London based PR and marketing consultant Jane Clifford posed that question on one of my Linkedin groups a while back. She asked whether you would buy a mug or a laptop covered with your favorite work displayed on it? Or is it all or nothing for you?
The answers were all over the map. One fellow said ” I would only as a kitschy-jokey thing to do; but then only if a gun was held to my head”. Another said that “Cafepress isn’t ‘fine art’. There were several entries discussing the merits of prints as being lesser. One person said that “I would not buy a less expensive product if I could not afford the original, nor do I buy prints. I prefer original pieces. I can usually find an affordable original from a local artist. I have made monthly payments to buy an original, and have let my clients do the same.” One entry caught my eye. “That would depend on the artwork. Who doesn’t have a poster or fridge magnet of, say, the Mona Lisa? I have fridge magnets of works by Botticelli to works in the Guggenheim collection.” I said to myself, this person got it!
I believe that this is important topic for artists and for “the rest of us”. So I offered my “five cents” which I will now share with you:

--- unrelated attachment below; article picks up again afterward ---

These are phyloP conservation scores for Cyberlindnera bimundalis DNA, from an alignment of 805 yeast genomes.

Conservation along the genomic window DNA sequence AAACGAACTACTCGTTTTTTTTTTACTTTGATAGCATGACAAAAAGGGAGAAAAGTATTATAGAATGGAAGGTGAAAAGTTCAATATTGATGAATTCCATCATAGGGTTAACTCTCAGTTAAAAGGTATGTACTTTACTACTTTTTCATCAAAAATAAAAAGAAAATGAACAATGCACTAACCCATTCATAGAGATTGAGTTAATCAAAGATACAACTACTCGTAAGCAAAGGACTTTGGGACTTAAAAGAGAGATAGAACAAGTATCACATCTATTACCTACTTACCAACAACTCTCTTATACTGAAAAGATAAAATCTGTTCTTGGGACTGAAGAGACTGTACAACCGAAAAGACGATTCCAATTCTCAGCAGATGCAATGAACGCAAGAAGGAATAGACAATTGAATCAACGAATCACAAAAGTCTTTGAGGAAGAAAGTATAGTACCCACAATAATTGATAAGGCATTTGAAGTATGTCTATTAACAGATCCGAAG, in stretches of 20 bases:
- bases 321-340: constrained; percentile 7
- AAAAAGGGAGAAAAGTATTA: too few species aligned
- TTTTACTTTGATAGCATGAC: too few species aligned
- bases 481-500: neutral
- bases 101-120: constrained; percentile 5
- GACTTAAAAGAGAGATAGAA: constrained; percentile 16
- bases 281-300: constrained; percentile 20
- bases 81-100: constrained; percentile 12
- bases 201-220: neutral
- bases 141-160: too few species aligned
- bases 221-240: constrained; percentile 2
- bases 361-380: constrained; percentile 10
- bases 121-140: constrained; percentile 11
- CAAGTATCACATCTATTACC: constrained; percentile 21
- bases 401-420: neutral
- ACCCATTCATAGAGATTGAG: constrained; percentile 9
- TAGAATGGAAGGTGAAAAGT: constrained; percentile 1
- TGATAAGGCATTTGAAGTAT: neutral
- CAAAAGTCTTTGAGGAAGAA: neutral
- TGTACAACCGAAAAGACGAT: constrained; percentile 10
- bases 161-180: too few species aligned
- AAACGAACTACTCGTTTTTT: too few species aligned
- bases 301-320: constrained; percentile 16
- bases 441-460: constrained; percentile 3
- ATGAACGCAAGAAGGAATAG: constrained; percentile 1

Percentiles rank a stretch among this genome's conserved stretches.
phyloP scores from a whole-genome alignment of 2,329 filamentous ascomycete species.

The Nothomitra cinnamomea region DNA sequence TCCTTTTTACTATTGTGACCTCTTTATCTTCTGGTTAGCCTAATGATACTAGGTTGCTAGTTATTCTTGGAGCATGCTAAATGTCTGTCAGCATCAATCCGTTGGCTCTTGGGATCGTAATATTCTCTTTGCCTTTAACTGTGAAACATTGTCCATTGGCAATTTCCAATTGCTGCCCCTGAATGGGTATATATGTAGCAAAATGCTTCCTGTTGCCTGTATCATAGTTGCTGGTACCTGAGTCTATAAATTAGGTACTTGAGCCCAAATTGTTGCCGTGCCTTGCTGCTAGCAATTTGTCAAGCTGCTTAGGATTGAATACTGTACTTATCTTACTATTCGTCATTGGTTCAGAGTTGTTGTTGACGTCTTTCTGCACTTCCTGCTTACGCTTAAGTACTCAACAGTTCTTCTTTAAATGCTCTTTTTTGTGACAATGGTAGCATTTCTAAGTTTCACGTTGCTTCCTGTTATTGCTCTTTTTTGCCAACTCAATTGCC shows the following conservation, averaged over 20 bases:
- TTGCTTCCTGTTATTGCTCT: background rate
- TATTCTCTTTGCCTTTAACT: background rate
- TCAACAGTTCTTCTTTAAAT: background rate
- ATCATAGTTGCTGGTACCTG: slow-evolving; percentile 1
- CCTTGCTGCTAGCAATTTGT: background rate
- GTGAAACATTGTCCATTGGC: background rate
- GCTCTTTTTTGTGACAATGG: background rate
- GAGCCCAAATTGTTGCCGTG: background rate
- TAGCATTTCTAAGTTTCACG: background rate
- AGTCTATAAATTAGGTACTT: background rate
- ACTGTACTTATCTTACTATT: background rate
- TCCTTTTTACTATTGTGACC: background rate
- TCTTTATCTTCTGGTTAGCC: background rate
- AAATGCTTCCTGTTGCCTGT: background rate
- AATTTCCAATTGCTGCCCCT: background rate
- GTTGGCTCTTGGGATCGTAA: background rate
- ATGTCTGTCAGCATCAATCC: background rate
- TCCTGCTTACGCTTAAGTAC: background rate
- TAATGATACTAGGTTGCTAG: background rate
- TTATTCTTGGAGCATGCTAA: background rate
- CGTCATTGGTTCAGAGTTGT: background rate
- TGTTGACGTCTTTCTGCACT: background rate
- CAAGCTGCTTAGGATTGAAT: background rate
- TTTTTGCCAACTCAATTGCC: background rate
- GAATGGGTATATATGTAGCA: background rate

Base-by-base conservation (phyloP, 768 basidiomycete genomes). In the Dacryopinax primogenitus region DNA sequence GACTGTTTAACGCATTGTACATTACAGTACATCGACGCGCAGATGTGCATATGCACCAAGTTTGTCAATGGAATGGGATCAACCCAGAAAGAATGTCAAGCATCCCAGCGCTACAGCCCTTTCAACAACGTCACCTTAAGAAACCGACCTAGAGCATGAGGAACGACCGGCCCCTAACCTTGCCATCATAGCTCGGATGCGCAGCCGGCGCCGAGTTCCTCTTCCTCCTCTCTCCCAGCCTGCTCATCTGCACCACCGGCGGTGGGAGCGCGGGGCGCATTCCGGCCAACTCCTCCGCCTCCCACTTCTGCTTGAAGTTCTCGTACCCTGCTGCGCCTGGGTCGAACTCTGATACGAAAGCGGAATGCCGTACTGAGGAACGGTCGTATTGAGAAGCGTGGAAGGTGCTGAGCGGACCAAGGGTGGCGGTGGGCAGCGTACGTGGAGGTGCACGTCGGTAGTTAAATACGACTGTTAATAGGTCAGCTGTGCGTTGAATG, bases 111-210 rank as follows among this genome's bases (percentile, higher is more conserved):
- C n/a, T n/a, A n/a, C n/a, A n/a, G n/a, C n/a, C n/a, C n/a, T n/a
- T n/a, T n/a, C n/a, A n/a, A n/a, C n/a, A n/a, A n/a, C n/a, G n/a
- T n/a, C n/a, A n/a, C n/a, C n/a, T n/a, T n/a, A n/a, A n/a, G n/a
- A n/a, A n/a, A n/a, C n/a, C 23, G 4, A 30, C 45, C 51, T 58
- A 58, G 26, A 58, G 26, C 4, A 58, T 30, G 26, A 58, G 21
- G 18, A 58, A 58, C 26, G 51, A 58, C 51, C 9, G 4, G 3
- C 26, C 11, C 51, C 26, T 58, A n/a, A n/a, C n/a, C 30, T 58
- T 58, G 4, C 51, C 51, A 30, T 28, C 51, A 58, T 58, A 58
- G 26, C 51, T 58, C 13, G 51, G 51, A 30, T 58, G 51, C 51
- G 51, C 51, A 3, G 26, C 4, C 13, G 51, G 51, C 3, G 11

1. I don’t believe that what you create is diminished by mass marketing. See Andy Warhol, nee Warhola. He certainly taught us a lesson with his “15 minutes of fame” and sold reproductions galore, albeit supervised by “his studio”. He also made a lot of money.
2. If you think that an image you created is desecrated by being on a mug, then you are not giving yourselves enough credit for the power of your creative output.
3. If you think that the only thing worth owning is an original, then the great masses of people who normally don’t buy art, end up buying the paint-by-numbers crap and it is our fault. It diminishes artists and consumers and continues to label us elitists.
4. The only difference between a print of an original, albeit signed and a mug is the price. Both images are far removed energetically from the artist, unless the artist spends quality time with the print and imbues it with his/her energy. Even then, it would still not be the same as at the time of conception.
5. You are telling me that you don’t buy audio books unless read by the author? And then, oh, my, it is not what was on his computer screen! Should we buy mass printed books that have not been properly blessed by the author? You know, they don’t handwrite books anymore. Do you not see movies that have been adapted to the screen? You should have heard my 13 year old grandson after the last Harry Potter movie: “She missed the most poignant issues, missed the point. Changed the book. I am done with these movies!” (j.k. Rollings was involved in the screen writing). I know…books are not art…they are just copies of the original…